For a long time now I’ve been convinced that depression is an integral part of who I am; that it has been wired into my system from the get-go and as such will always be an aspect of my identity. I mean, what else do you call it when you feel so alone and empty inside that you consider killing yourself on a regular basis? But now I’m starting to wonder if it was ever as simple as that. Not because my feelings in the past (and occasionally still in the present) no longer bear any weight or meaning, because they most definitely still do, but because I’m starting to wonder if maybe I’ve been looking at it the wrong way. It’s not that I didn’t feel (or continue to feel) depressed; it’s that I’m beginning to think there’s more to it.
A little bit confusing, but hear me out. I think a big part of what I was feeling was situational depression. Now, I’m not a doctor or anything so I’m not entirely sure how much of this is factually correct, but here’s what I think: I suspect that in the beginning my depression came about as a result of long-suppressed feelings from my childhood bubbling to the surface over time.
I went through a lot as a kid. Growing up a cancer patient, and then survivor, is a lot to process. Not knowing how to extensively communicate these feelings of confusion and anger and pain, my subconscious mind instead chose to suppress them. Questions like “why me?” and “why anyone?” and even just “why?” were never asked, and never answered.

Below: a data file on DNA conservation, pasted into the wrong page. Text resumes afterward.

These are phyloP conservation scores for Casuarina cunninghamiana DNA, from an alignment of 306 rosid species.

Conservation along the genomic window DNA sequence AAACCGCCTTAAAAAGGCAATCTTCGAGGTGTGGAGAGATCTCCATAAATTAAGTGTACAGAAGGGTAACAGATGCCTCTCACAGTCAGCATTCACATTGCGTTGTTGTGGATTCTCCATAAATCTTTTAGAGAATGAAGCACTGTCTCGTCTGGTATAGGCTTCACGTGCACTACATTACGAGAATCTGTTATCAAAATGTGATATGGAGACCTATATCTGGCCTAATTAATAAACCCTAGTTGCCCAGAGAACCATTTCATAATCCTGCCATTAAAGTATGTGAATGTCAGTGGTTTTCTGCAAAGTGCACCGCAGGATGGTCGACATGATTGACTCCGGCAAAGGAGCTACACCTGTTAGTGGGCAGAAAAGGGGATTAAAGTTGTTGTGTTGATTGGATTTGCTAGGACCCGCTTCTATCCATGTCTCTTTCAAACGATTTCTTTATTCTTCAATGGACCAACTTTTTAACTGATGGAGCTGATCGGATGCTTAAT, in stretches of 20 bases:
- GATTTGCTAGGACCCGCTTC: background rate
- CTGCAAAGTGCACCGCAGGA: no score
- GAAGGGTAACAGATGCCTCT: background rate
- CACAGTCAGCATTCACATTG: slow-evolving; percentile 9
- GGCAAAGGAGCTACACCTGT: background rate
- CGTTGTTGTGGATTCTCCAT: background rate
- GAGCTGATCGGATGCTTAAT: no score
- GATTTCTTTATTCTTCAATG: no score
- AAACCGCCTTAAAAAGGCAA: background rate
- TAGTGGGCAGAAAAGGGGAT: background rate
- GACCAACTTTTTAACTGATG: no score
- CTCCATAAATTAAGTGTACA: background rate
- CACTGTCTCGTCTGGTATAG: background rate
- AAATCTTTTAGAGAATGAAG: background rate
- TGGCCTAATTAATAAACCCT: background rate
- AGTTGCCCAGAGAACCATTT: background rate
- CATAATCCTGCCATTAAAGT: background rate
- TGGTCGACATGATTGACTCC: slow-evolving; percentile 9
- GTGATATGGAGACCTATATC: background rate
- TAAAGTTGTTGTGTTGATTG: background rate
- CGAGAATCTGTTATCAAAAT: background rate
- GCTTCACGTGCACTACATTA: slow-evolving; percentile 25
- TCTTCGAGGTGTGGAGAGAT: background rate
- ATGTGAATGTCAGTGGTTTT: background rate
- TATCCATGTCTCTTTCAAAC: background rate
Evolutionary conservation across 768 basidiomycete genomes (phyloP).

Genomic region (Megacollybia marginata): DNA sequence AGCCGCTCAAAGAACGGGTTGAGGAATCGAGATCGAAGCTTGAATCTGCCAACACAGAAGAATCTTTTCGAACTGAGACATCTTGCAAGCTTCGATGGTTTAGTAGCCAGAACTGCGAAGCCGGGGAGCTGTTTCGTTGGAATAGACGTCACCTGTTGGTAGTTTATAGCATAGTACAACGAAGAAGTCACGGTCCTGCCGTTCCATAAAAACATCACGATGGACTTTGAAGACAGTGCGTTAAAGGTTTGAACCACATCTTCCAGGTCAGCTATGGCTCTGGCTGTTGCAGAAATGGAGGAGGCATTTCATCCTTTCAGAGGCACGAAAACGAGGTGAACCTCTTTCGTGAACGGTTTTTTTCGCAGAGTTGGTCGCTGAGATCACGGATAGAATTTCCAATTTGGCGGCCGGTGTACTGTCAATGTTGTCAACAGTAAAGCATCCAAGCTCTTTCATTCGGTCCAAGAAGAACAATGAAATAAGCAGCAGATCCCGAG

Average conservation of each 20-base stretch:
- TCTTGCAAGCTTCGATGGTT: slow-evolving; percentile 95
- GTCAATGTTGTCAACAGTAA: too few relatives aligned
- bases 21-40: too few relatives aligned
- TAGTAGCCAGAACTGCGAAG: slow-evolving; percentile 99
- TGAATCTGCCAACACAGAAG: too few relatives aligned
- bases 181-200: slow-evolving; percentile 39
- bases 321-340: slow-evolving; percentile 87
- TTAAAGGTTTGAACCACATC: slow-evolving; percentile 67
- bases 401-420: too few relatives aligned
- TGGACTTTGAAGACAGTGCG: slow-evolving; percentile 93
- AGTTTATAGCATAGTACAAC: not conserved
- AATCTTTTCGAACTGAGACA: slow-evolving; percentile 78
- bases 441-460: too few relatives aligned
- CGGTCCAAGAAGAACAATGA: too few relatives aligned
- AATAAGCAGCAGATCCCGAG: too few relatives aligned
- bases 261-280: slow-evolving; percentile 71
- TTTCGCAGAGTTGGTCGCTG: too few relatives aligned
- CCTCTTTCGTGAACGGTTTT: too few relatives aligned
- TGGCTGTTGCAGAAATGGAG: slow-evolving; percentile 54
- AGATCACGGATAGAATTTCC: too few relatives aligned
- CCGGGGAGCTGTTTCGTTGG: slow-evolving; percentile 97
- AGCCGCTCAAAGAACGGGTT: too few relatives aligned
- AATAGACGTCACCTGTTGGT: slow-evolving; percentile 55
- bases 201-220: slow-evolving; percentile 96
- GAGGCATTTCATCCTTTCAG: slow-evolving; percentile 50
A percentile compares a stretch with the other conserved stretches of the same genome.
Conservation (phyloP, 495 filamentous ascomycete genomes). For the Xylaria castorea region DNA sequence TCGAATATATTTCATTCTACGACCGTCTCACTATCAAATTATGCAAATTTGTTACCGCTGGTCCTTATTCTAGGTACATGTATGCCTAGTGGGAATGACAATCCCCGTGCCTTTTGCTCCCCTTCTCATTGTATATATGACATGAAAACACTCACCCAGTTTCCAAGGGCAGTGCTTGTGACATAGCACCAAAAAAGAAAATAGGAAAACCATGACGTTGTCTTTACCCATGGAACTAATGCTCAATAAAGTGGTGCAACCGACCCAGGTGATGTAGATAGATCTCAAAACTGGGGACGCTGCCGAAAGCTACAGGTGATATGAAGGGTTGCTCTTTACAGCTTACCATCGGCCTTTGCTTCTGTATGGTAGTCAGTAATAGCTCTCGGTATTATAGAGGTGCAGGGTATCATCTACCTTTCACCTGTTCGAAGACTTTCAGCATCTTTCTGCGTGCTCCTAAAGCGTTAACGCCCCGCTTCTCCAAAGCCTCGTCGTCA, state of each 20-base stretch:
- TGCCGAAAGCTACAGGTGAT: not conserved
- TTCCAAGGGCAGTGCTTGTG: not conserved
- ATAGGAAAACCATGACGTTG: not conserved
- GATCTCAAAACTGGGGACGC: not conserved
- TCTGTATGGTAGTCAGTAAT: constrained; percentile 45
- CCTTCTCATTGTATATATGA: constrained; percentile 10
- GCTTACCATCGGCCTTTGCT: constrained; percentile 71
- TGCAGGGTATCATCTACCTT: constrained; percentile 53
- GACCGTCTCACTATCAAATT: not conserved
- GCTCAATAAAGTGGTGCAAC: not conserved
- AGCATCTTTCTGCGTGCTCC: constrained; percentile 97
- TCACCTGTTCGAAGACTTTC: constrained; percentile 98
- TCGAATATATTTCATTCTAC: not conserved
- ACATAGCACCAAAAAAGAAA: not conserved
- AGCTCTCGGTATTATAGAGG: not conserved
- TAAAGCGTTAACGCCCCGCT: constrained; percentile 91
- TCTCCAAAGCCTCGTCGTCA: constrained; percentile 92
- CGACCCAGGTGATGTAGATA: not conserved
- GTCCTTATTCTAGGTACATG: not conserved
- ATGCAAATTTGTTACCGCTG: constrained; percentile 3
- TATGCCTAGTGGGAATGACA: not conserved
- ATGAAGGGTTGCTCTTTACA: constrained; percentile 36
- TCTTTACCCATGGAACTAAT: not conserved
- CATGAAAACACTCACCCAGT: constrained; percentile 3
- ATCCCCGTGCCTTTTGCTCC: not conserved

And when we don’t understand something, when we feel confused and frightened and alone, we develop insecurities. These insecurities latched onto and fed off of my preexisting character traits, twisting and warping them into darker and more extreme versions of themselves. My shyness became social anxiety, my social anxiety became self-doubt, and my self-doubt became self-hatred. My imaginative mind became a mess of overthinking and over-analyzing, and combined with the self-hatred it had me constantly second-guessing myself. My introversion became asociality, which occasionally gave way to misanthropy. My love for stories and fiction turned me into a hopeless, melodramatic romantic, one who would never find the solace of his stories out in the real world, and as a result would constantly feel disenchanted by and disassociated from reality.
And, as would be expected when faced with negativity every which way I turned, I became depressed.
See, I wasn’t naturally inclined or predisposed to depression. I was just a very, very sensitive and emotionally vulnerable person. And when you put someone like that through a blender, they tend to come out a little beaten up.
It’s one thing to feel sad and upset about having a spinal cord tumor and kyphosis; those are perfectly normal and rational feelings. But take those feelings and multiply them by about a thousand, and the resulting mental state is catastrophic. Whatever regular feelings I’d had about my condition were drastically compounded by my severe emotional acuity. And if you’re wondering, the answer is yes: that is just a dressed up way of saying I’m a pussy.
What I figure happened eventually was that my situational depression, the depression I felt as a result of my- well, my situation, became such a normal and constant aspect of my life that it festered into clinical depression. And when that happened all bets were off.
So even now that I’m starting to deal with my past, sorting through the feelings I never had a chance to address and asking the questions I never had a chance to ask, I’m still left with clinical depression, not to mention the echoes of situational. And of course I’m still extremely sensitive, which means that whatever mood I’m in is multiplied tenfold.
But I still have my good days, when the beauty I see and feel is so powerful and incredible that I can’t help but cry. That’s the payoff to being so emotionally astute; when you feel good, you feel euphoric. And with that arrangement maybe I can live through the bad days by living for the good ones.